The small, long-standing cryonics community and industry is focused on saving lives by offering the possibility of low-temperature storage at death, using cryoprotectants to induce a state of vitrification rather than straight freezing, a shot at preserving the structure and data of the mind for a future society capable of revival from this state. This has been an ongoing project for quite some time now, since the 1960s or so, albeit with a small budget and few research programs.
I was recently in New York to attend the 50th anniversary gathering for the Alcor Life Extension Foundation, among the oldest of cryonics organizations. It was an occasion also marking the launch of a new book by Robert Freitas, a specialist in molecular nanotechnology and nanomedicine. The book, Cryostasis Revival, is essentially a 700 page scientific paper that outlines, in detail, what we know of the research and development that would be required to revive a vitrified individual. This starts as a matter of neuroscience, based our knowledge of the brain and its tissues and function, but encompasses a great deal more as well.
People interested in progress in cryonics tend to be interested in progress towards the development of rejuvenation therapies, though there is too little overlap in the other direction. Both were once more fringe than they are now, but work on rejuvenation has expanded and found far more support than is the case for cryonics. There is an old debate, often held between those with a foot in both camps: given that most of us in the later half of life expect the likely pace of progress in rejuvenation therapies to result in a sizeable improvement in old age, but not prevent us from dying from the effects of aging, why are we not fully focused instead on enabling cryonics to become a robust, large, dynamic industry? Isn't the primary object to avoid death, to avoid ceasing to exist? Why not then work on the better solution to that specific goal, rather than a path that can only improve health and thereby longevity in the time we have left?
I was asked this again at the Alcor event by Emil Kendziorra, co-founder of Tomorrow Biostasis, a comparatively new European cryonics venture that may well be pushing some of the older organizations to modernize more than they would otherwise have done, in his role as provocateur. He makes a habit of this, it is a part of his advocacy for the cause.
While I can't talk to the decisions of others, I can shed some light on why I am presently working on rejuvenation, and only plan to focus more of my time on cryonics later in life. Pre-pandemic, I said - to Emil Kendziorra, even - that ten years from now I would be spending more time on cryonics. It may still be ten years at this point post-pandemic, if early access to reprogramming or a combination of other plausible technologies pans out over the next five years and proves influential on health. My timing to switch to work on cryonics is in one sense driven by my projected health trajectory. At what point in the future do I predict that I only have 20 years left before there is a real risk of serious, debilitating age-related disease that drastically limits my ability to contribute? At that point I should put a great deal more effort into making those 20 years a productive time for the cryonics industry.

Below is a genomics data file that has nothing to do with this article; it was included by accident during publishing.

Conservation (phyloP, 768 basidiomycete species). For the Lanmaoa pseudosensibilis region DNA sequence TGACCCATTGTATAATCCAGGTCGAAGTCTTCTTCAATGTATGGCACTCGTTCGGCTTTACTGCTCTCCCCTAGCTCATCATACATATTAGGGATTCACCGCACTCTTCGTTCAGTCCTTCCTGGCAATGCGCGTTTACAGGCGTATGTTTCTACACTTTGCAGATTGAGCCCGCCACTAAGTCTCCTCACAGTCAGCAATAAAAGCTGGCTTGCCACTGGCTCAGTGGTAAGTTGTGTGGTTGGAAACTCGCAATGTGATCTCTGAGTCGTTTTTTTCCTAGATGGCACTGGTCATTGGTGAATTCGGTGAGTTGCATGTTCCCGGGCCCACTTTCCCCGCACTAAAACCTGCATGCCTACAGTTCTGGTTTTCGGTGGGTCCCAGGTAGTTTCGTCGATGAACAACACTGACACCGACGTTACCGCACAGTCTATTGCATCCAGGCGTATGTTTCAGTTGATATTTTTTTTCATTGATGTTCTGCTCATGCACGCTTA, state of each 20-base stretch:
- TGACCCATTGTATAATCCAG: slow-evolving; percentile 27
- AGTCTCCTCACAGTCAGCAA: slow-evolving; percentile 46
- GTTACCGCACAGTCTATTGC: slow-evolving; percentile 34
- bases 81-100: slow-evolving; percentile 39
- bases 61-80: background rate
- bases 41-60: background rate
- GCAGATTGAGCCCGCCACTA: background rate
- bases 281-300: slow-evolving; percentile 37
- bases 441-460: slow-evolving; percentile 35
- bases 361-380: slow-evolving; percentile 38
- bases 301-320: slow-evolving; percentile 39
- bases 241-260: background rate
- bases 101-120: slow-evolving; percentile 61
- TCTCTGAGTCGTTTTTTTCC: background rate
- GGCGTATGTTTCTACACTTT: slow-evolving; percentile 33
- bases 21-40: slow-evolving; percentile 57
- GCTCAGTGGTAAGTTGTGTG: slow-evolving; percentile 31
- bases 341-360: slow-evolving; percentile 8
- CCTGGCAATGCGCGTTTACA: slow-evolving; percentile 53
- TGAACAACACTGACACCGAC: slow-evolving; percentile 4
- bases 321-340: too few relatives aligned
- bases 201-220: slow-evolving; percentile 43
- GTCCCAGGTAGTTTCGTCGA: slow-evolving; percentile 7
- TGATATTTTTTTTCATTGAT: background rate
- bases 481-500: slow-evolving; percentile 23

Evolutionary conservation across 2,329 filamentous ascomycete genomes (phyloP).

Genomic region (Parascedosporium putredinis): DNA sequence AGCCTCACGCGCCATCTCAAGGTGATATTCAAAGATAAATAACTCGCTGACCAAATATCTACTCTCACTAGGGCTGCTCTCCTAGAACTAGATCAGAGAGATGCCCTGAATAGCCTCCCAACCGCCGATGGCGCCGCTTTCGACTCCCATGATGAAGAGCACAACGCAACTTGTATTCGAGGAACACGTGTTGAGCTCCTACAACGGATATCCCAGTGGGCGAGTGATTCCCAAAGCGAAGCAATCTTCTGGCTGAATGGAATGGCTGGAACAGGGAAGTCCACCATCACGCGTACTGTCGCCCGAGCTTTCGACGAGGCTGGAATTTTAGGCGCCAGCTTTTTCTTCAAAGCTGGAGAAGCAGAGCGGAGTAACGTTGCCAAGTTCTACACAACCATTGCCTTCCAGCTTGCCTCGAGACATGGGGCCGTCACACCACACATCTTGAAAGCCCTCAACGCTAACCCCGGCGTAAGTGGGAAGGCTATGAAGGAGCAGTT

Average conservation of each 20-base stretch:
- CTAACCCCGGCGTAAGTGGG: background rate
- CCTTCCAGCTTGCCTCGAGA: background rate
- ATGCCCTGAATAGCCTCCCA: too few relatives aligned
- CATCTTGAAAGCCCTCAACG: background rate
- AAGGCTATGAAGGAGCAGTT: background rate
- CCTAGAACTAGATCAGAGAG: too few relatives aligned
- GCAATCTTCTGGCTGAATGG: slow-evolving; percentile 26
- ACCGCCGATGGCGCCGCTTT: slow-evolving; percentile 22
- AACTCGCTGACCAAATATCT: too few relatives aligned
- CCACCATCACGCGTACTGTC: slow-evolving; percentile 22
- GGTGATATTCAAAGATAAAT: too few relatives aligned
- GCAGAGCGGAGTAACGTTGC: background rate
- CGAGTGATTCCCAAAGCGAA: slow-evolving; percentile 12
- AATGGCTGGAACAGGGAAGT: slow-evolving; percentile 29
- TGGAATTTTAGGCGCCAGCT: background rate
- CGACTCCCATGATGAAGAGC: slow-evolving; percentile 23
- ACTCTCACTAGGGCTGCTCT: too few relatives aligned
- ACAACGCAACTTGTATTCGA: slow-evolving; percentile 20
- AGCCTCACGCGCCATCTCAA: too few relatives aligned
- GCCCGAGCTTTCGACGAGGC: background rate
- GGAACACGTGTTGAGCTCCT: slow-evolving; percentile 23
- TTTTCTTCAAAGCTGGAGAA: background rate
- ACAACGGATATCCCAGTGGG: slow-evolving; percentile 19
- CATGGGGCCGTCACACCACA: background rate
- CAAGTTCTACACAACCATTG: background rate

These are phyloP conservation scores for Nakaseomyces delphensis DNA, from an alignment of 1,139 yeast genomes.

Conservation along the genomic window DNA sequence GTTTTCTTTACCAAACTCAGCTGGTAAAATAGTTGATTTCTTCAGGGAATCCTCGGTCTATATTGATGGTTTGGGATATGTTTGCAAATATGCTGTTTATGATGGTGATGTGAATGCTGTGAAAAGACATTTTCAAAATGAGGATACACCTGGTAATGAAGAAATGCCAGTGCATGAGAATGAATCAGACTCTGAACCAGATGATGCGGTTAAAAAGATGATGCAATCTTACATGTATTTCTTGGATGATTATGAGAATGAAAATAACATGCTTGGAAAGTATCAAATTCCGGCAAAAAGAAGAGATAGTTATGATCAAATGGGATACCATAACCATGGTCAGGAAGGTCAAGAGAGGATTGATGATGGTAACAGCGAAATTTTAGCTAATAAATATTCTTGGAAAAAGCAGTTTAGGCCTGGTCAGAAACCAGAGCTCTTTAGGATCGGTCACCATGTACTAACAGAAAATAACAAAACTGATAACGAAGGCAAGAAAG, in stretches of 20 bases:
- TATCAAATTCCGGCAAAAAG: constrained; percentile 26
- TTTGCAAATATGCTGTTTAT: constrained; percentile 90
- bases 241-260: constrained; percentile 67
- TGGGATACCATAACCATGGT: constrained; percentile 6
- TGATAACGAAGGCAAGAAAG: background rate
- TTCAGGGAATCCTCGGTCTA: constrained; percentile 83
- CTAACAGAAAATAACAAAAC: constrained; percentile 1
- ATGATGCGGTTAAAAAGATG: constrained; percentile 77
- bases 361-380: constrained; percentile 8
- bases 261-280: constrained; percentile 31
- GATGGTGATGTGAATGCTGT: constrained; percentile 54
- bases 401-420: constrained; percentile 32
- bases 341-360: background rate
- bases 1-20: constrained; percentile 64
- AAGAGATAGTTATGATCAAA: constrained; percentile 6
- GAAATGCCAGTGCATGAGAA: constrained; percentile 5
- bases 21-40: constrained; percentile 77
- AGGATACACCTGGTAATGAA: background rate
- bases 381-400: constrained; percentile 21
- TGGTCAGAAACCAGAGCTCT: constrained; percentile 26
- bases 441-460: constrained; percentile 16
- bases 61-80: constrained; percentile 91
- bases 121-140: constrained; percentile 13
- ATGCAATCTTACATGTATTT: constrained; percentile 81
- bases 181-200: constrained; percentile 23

In the more general sense, considering health and other factors, I will put more work into cryonics when the balance shifts to the point at which improvement in the state of cryonics will be more of a benefit to me than improvements in the state of rejuvenation. "Balance" is a loose word. Guesstimation and gut feel goes into (a) what I think can be achieved for many people over the next few decades via improvements in rejuvenation therapies, (b) what I think can be achieved for myself 20-30 years from now in rejuvenation by helping now, (c) what I can do for the cryonics industry now versus later, and (d) the likelihood that my present efforts in the biotech sector will produce significant personal capital to devote to cryonics research, development, and industry growth.
That last point is an important one. Improvement in the practical implementation of low-temperature cryopreservation proceeds at a very slow pace, with minimal funding. This is a consequence of it being a small field. Yet we can argue quite strongly that the lack of demonstrated capabilities, such as, let us say, reversible vitrification of organs used in the tissue engineering and organ donation fields, is the biggest impediment to convincing the world that cryonics is real. Many people feel that cryonics won't become even a minority concern in a meaningful way until the first person is brought back successfully - but that is a long way in the future, and so we must find incremental steps along the way that will help make a convincing argument to laypeople that this is possible in principle.
At this point, it would probably cost $10 million to $20 million to push reversible vitrification of organs past the point at which more funding will arise organically and industry will inevitably form. Either philanthropy focused on academic-style programs or a deep-pocketed venture backed company might achieve the same result. But money doesn't grow on trees, and so far even the more visionary philanthropists have committed only a fraction of this amount to this sort of cryonics research. Turning up to put my shoulder to the wheel with the intent to find this funding is one thing. Turning up with those funds in hand is quite another. The odds of either path working out, and when they will work out, are worth considering when running the calculus of when to become more involved.
In any case, I am sympathetic to the argument that one should be working to speed up the growth and development of a future cryonics industry. One day I will do more than talking about it. Just not today.